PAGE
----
Lisa Byrne on how charities in Yorkshire support cancer sufferers

Lisa Byrne

Lisa Byrne - Credit: Archant

Unwavering support made all the difference to my recovery from a dreadful disease

Juilian Fellowes and Esther Ranzten gave their support to the work of the Breast Cancer Haven during

Juilian Fellowes and Esther Ranzten gave their support to the work of the Breast Cancer Haven during the Chelsea Flower Show Photo John Watts - Credit: Archant

One evening back in March 2013, I was lazing on the sofa watching a gripping episode of Coronation Street and drinking tea when my cocker spaniel Diggerley started to behave out of character. He wouldn’t leave my side even when I tried to push him away as I was worried about spilling hot tea on him. Suddenly Diggerley jumped on top of me and started whacking the left hand side of my chest with his paw. This caused a shot of intense pain which I automatically went to touch and realised with dread that he’d hit a lump in my left breast.

My husband was sitting beside me, but I didn’t say anything to him as his mum had died of breast cancer a few years earlier, and I didn’t want him to worry unnecessarily. However, within a few days of smothering anxiety, I was diagnosed with aggressive breast cancer and so began the journey no one wants to take – but unfortunately many of us do.

What surprised me most while going through treatment was how fantastically kind we are at looking after each other. From my world-renowned oncologist Prof Jayant Vaidya to the catering staff making endless cups of tea during chemo, and my hair stylist friend who had a specially-made wig flown in from Brazil! Everyone was utterly amazing. And this unwavering support has continued long after treatment ended and we’ve moved back to Yorkshire.

Like many women advised to take the drug tamoxifen following chemotherapy and radiotherapy, I found it a huge struggle. Although it’s a life-saving miracle pill, tamoxifen brings on early menopause, which unlike normal menopause which is a slow drip, drip effect of hormonal changes, is more like a gushing waterfall. People with oestrogen positive breast cancer – the most common type – are unable to take HRT as it affects hormone levels. I thought I’d feel total joy after getting through an operation, chemo and radiotherapy but instead I’m ashamed to say I felt total apathy and unenthusiastic about life, which my doctor cited as being caused by the abrupt, menopause-reducing serotonin levels.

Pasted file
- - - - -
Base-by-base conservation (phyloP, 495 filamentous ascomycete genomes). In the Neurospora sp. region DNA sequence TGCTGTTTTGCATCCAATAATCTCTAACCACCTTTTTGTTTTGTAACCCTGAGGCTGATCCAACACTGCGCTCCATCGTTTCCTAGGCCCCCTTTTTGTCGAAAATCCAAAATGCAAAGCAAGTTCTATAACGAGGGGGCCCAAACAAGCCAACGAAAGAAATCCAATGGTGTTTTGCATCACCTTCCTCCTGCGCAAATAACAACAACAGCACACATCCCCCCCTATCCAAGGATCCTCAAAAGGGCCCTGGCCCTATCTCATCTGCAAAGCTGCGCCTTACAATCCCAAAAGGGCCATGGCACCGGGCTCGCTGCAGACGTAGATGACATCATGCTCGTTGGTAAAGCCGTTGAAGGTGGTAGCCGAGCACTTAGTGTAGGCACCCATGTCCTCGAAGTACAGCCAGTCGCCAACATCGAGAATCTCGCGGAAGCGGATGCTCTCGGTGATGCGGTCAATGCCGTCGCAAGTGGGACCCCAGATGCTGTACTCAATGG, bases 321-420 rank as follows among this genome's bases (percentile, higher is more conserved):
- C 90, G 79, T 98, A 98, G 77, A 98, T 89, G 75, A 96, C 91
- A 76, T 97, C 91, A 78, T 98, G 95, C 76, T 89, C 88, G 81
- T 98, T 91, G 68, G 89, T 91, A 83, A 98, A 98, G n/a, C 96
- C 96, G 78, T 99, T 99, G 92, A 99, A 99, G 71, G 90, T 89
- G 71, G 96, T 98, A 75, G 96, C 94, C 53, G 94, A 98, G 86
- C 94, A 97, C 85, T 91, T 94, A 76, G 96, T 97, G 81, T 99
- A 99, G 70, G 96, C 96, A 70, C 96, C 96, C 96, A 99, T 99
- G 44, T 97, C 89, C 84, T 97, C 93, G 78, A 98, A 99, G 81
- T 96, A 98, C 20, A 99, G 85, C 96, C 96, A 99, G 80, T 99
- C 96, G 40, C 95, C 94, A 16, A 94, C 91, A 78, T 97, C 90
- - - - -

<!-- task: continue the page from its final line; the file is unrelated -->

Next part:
During one tearful meeting with Harrogate homeopath Claire O’Brien, when I finally admitted to not feeling myself at all, she advised me to contact Leeds-based breast cancer charity The Haven. This has been a fantastic step forward. The trust has given me a selection of complementary therapies that have really helped curb my meagre energy levels. One therapist, Rebecca Hunter, gives up her time to treat patients to give therapeutic acupuncture sessions, which I find to be a total godsend.

Over in York, the much loved St Leonard’s Hospice also offers a range of alternative treatments to relieve the negative effects of cancer treatment on the body and mind. I used to love my weekly aromatherapy massage sessions with practitioner Shirley Fairley, though rather than relaxing and nodding off, I’d spend the entire session chatting away. Sometimes that is all you need, someone to talk to who understands.

We all know someone affected by cancer. In my home village of Bilbrough an adored local mother, Tanith Butters, passed away from breast cancer at the age of 35, leaving a husband and two children. Now her stoic family and friends host an annual black-tie ball which has managed to raise a staggering £100,000 for Breakthrough Breast Cancer (for details go to These kinds of events are taking place every week in a bid to raise funds to fight against this dreadful disease.

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For anyone going through this awful illness my advice is to never feel embarrassed about asking for help as there’s so much available. We have such an amazing array of cancer charities in Yorkshire that are extremely active. Everyone’s experience of this disease is unique to them and it’s so important to not let the illness define you – though at times it is very hard. There’s no cure for cancer but during our lifetime this may just change, which is why we should all actively support the amazing work our county’s cancer fighting charities do.

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